This term in 3/4 we have been studying the novel James and the Giant Peach by Roald Dahl. We have focused on the interesting vocabulary and literary devices used by Roald Dahl to capture the imagination of his readers. Students have been learning about similes, idioms, multiple adjectives as well as synonyms and homonyms. This story by Xavier has captured our learning beautifully.
On the Peach in
The Atlantic Ocean
In the past time since I’ve written to you I have had many adventures. I want to tell you about the peach. The tree as black as the night sky grew a little peach, but this was no ordinary peach, this special peach kept on getting bigger until it was the size of a mammoth.
The very next day I noticed a hole in the side of the peach and met a spider, grasshopper and a glow-worm. All as big as dogs! After that, the peach started rolling and pandemonium broke out, it was like a tornado had touched down. There were two bumps as it rolled over my horrid aunts that were both jostling on the ground. At the end of our roll we jumped into the air like a bunny hop. Falling down the towering, white cliffs into the deep, hungry sea. Instead of sinking, we floated like a sailing ship on the Atlantic Ocean. Little waves were bibbling against the peach and viewers were aghast. I met a silkworm which spun so much silk that the rest of us lured in seagulls. Approximately 502 of them. When we finished, the peach raised into the air like a majestic, flying eagle into the sky. Later on in the night, we saw wraithlike cloud-men who threw colossal hailstones at the peach. A couple of minutes later we ran through a rainbow being lowered by cloud-men and the centipede got covered in thick, purple paint.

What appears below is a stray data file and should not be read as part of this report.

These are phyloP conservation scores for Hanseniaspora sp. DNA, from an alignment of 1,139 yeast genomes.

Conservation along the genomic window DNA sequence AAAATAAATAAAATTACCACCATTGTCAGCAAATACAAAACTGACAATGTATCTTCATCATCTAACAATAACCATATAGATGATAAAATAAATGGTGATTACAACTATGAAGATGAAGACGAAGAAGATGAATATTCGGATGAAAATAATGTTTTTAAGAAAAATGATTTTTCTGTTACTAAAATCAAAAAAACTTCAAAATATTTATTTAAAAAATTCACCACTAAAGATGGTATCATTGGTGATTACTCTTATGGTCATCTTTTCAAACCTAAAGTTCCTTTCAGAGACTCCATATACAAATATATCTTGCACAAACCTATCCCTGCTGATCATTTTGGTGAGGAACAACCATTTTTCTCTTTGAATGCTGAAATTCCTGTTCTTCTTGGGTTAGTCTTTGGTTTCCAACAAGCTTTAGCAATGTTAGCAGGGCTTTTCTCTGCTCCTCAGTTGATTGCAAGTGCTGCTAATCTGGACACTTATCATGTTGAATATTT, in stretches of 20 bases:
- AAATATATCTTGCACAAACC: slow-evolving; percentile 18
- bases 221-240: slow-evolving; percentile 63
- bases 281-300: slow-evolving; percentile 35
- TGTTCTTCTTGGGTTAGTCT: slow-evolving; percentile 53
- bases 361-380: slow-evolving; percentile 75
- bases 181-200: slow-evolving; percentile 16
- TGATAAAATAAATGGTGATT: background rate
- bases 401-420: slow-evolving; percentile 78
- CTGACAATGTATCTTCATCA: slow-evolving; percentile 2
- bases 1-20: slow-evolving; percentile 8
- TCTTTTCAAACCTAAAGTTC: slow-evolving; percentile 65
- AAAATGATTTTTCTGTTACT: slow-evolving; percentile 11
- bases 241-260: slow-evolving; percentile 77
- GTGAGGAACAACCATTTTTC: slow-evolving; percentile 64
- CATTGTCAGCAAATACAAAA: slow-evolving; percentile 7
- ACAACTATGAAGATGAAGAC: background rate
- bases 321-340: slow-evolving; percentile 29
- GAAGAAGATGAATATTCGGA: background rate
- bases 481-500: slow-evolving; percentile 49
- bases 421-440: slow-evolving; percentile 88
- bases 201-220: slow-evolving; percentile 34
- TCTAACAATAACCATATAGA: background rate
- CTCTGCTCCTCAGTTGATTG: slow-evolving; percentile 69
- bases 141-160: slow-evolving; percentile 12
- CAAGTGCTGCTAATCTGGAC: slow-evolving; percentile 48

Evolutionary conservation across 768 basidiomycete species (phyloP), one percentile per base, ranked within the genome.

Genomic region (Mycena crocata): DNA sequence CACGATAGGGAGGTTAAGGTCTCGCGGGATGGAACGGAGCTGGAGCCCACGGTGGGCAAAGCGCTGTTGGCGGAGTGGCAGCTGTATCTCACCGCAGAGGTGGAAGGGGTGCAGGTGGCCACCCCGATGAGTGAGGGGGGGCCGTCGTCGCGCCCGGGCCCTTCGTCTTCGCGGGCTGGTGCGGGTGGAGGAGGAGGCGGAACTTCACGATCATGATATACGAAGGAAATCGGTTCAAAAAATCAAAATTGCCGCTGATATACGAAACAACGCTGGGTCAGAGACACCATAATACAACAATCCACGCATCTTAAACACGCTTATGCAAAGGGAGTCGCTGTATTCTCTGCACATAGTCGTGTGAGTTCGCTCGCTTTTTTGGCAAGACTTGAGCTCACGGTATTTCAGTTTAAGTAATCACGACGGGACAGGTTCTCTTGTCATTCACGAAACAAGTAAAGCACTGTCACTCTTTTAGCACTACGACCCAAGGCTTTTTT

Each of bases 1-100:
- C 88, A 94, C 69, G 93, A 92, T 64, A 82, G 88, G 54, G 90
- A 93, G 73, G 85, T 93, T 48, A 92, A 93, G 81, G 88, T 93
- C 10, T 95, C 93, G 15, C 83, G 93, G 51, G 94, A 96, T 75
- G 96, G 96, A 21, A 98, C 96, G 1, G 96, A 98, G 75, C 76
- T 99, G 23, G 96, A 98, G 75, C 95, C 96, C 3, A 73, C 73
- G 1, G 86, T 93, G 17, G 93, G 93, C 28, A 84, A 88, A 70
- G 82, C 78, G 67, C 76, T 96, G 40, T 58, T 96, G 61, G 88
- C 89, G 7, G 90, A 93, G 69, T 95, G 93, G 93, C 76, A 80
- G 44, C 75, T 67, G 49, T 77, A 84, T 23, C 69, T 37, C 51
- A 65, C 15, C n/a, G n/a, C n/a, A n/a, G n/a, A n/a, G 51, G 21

We were hovering over NEW YORK CITY as a plane cut through all the strings and we plummeted down to the streets of New York. Clinging to the stem there was a squelch and we had landed on the Empire State Building.